They need to either be licensed or be an intern getting their hours for licensing. But keep in mind that there is often a big difference between licensed therapists and therapists-in-training.
Therapists-in-training generally charge less. This may be important to you and allow you the opportunity to get therapy even if tight finances are an issue.
It usually takes therapists at least two years of working under supervision to receive their license. So picking a licensed therapist is best if you can afford it.
Next, consider how they are licensed. Licensed psychologists have at least two more years of education than Licensed Clinical Social Workers (LCSWs) or Licensed Marriage and Family Therapists (LMFTs). Every once in awhile you will see an LCSW or LMFT with a Ph.D. But most of them have masters degrees.
Psychologists often know more about working with more severe mental illness. And they are also trained in psychological testing. This doesn’t mean that they are necessarily better therapists, but the difficulty and rigorous training involved in obtaining a Ph.D. often means a higher level of talent. Ph.D.s typically charge more than LCSWs and LMFTs.
A Psy.D. is also a psychologist, Theirs is also a doctoral degree, but they’ve been more focused on practice delivery with fewer research requirements.
5. Where did they receive their education?
Most therapists list where they went to school, both at the undergraduate and graduate level. They don’t have to have gone to Harvard in order to be a great therapist. But quality of education is a legitimate differentiator, so paying attention to where a therapist went to graduate school should be part of your thought process in evaluating them.
6. How much training have they had since finishing their education?
I always tell new therapists that where they train after they get their degree is more important than where they received their graduate education. Therapists actually learn to do psychotherapy at the place they get their hours for licensure, whether in an institutional setting or a private practice.
Unfortunately, some therapists in private practices do supervision as a way of getting cheap labor. The training therapists receive in a private practice may be great or it may be poor, depending on who supervised them.
The population (types of people) and problems (types of mental health issues) newly graduated therapists work with during their training period have a direct impact on whether or not they are good at what they do, as well as whether or not what they do matches with what you need. Find out what their training focus was, e.g., eating disorders, depression, major mental illnesses or marriage and family problems.
One thing to be aware of is that many licensed Marriage and Family Therapists (LMFTs) actually receive little training in marriage and couples counseling. Sounds odd, right? But it’s true. Sure, they have book knowledge, but many of them are afraid to deal with the emotions and complexity of marital conflict when first starting out.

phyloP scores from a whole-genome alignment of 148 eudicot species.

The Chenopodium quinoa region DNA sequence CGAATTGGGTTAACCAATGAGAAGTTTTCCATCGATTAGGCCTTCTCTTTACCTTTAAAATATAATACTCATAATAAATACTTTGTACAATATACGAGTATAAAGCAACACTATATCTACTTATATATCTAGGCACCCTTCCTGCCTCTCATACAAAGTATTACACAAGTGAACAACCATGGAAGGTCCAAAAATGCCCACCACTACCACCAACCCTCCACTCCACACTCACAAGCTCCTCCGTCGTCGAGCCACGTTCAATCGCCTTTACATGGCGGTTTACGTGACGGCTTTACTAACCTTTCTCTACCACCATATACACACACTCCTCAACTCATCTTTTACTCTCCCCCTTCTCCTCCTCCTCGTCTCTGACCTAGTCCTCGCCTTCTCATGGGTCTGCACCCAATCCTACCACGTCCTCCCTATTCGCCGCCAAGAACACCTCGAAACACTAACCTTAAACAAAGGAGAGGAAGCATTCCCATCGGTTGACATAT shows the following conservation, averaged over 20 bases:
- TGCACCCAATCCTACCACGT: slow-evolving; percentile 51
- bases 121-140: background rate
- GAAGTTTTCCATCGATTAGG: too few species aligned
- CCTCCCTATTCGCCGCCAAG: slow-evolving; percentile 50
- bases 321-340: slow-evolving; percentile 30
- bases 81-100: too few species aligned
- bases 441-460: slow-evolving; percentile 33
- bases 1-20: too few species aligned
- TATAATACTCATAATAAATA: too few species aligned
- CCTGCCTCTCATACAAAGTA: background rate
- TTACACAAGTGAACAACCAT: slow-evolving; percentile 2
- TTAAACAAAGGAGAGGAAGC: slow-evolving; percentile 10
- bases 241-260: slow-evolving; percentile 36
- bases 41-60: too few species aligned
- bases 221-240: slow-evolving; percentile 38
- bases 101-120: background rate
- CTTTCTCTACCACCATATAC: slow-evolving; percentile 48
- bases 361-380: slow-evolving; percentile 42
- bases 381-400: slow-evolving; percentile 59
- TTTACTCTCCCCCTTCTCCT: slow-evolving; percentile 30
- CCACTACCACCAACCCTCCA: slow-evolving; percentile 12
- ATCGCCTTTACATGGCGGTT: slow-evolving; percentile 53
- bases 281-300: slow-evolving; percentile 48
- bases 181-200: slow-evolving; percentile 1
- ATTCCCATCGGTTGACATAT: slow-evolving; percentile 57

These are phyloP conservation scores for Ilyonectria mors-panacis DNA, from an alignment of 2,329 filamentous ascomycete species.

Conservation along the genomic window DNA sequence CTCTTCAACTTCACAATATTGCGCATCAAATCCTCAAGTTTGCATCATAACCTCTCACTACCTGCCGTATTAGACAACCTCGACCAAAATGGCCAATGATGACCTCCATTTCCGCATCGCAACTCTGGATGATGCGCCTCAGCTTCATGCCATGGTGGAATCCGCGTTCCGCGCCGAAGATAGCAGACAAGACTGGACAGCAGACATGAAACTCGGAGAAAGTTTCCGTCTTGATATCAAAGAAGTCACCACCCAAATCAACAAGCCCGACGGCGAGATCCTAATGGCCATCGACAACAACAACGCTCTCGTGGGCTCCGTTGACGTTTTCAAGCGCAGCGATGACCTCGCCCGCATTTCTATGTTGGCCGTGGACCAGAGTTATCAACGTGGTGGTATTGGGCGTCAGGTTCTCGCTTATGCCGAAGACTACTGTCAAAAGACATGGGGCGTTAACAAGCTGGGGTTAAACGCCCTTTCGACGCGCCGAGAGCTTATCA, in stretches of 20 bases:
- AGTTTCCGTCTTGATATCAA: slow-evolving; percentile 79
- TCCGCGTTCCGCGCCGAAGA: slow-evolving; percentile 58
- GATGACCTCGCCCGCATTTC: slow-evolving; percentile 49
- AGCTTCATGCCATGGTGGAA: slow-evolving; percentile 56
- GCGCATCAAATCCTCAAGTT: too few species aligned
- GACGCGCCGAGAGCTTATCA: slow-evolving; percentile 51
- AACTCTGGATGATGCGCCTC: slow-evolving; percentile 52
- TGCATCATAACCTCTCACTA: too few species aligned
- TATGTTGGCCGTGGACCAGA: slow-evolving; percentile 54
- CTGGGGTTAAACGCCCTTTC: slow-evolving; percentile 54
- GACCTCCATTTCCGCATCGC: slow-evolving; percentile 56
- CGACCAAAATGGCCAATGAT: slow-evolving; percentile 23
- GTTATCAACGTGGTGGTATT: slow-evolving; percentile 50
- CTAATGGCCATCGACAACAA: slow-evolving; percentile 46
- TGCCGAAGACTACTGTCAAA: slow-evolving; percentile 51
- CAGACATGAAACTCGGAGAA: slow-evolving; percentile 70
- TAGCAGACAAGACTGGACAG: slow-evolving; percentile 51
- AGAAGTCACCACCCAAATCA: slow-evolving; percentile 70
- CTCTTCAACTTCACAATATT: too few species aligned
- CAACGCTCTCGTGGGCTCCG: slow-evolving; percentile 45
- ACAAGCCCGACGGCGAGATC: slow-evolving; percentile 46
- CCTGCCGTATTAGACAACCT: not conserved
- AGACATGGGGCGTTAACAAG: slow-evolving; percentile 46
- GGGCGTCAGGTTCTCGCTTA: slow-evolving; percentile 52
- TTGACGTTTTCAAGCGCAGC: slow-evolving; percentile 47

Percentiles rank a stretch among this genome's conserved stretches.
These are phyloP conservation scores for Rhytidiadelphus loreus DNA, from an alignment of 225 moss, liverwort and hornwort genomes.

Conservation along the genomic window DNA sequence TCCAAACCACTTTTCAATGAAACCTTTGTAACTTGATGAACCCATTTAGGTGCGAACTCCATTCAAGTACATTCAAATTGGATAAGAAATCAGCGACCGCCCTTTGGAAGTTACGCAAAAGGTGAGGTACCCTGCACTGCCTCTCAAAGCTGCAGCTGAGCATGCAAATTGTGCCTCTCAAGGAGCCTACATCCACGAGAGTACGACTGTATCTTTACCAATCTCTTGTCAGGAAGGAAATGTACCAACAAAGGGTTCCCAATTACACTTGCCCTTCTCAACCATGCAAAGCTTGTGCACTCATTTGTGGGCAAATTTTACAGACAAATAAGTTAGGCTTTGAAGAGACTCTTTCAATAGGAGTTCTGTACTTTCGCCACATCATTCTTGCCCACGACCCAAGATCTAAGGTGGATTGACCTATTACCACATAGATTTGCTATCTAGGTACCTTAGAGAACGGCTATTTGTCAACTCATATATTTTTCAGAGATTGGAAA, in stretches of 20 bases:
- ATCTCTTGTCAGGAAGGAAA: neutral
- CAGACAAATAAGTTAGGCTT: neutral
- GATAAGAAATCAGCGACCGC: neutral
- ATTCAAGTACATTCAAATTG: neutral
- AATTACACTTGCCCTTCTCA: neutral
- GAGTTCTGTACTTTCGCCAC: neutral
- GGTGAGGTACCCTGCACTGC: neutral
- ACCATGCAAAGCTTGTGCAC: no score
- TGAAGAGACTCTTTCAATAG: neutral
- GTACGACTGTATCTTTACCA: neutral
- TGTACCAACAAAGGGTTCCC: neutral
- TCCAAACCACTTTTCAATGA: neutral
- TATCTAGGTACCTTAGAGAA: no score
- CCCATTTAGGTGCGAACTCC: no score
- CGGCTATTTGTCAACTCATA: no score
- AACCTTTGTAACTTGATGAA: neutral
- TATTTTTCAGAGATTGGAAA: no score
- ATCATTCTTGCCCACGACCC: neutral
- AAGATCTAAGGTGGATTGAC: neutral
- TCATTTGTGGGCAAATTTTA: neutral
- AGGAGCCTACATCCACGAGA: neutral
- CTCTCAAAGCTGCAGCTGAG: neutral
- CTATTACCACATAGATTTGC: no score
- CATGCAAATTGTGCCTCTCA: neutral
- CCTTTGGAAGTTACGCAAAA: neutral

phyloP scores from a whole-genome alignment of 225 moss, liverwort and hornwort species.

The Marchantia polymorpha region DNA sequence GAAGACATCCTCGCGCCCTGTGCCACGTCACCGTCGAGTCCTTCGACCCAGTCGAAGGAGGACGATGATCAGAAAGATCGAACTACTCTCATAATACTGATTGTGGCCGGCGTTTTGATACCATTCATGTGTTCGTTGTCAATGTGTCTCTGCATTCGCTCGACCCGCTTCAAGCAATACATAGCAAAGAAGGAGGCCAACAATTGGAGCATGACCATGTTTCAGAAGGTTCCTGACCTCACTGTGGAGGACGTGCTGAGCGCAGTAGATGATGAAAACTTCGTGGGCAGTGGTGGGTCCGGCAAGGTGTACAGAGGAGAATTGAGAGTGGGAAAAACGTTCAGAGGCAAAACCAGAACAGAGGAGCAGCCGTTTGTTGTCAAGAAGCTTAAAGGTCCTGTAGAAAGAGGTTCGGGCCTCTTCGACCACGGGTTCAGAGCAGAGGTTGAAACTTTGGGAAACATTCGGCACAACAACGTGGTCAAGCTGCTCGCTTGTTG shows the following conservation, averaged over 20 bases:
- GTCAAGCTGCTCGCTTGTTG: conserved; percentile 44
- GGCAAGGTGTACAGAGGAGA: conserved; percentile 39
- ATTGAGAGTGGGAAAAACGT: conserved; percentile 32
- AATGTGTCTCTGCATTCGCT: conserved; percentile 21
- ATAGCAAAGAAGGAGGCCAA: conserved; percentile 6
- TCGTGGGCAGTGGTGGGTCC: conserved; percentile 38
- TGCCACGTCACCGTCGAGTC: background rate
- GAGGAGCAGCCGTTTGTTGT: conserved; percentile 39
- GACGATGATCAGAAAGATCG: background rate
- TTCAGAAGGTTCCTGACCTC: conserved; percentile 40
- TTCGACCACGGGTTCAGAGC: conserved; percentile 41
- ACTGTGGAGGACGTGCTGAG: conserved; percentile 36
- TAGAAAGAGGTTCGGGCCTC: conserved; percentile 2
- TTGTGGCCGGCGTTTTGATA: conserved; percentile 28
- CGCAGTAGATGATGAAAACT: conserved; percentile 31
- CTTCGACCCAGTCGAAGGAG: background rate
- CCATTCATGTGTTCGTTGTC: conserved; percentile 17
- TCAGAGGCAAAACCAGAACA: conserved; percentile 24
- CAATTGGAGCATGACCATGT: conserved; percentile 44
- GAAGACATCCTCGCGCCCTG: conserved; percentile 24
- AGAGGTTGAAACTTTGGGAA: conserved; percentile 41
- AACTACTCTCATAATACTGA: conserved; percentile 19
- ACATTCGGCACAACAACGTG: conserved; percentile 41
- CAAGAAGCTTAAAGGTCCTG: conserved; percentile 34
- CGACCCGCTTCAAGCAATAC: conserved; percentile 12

Another thing to look for is whether or not they are certified in a particular kind of therapy. Certification can be a big differentiator in quality of care. Some forms of certification, Emotionally Focused Therapy for instance, require years training in video-taped sessions which are reviewed by the trainee with highly trained EFT supervisors or trainers. Each therapist’s skills then need to be approved by a committee of peers before they can receive the certification status.
7. What is their specialization?
A therapist will define on their website what they specialize in. This is something to pay attention to. No one can do everything well.
Often, inexperienced therapists who are hungry for referrals will check nearly all the boxes indicating they can be seen for most problems and diagnoses. As therapists become more experienced, they specialize more and check fewer boxes, as they want to get really good at working with specific problems.
Look for a therapist who specializes and has many years of experience working with the problem you believe you have. You wouldn’t want to visit a gynecologist if what you need is a knee replacement.
8. Will they talk with you on the phone before you set up an appointment?
Some therapists will take the time to answer your questions and get to know you free of charge via a phone consultation before you set up your first appointment. This is smart for them and for you.
There has to be a fit between what a therapist offers and what you need help with. If a therapist isn’t a good fit, they should direct you to other resources. For example, therapists often refer people with addiction problems to addiction treatment programs.
Feeling safe and cared about is imperative. Pay attention to the therapist’s tone of voice and their ability to connect with you. The number one predictor of successful therapy is the level of the therapist’s empathy and their ability to stay connected and aligned with their client.
Finding a good therapist isn’t rocket science, but doing your homework up front is imperative.
Don’t take shortcuts. Whether you enter into a short-term therapeutic relationship or one that last months or even years, it needs to be a good fit.
Your journey toward personal wholeness is one of the most important paths you’ll walk down in this life. Embrace it!
Carefully select those who walk with you.
I’m Michael W. Regier, Ph.D. I’m a deeply trained and experienced clinical psychologist, Certified Emotionally Focused Couples Therapist and EFT Supervisor in Visalia and San Luis Obispo, California. Along with my wife Paula I co-authored the book Emotional Connection: The Story & Science of Preventing Conflict & Creating Lifetime Love. Learn more about whether Emotionally Focused Therapy is right for you.
This article was originally published at YourTango.com and was reprinted with permission.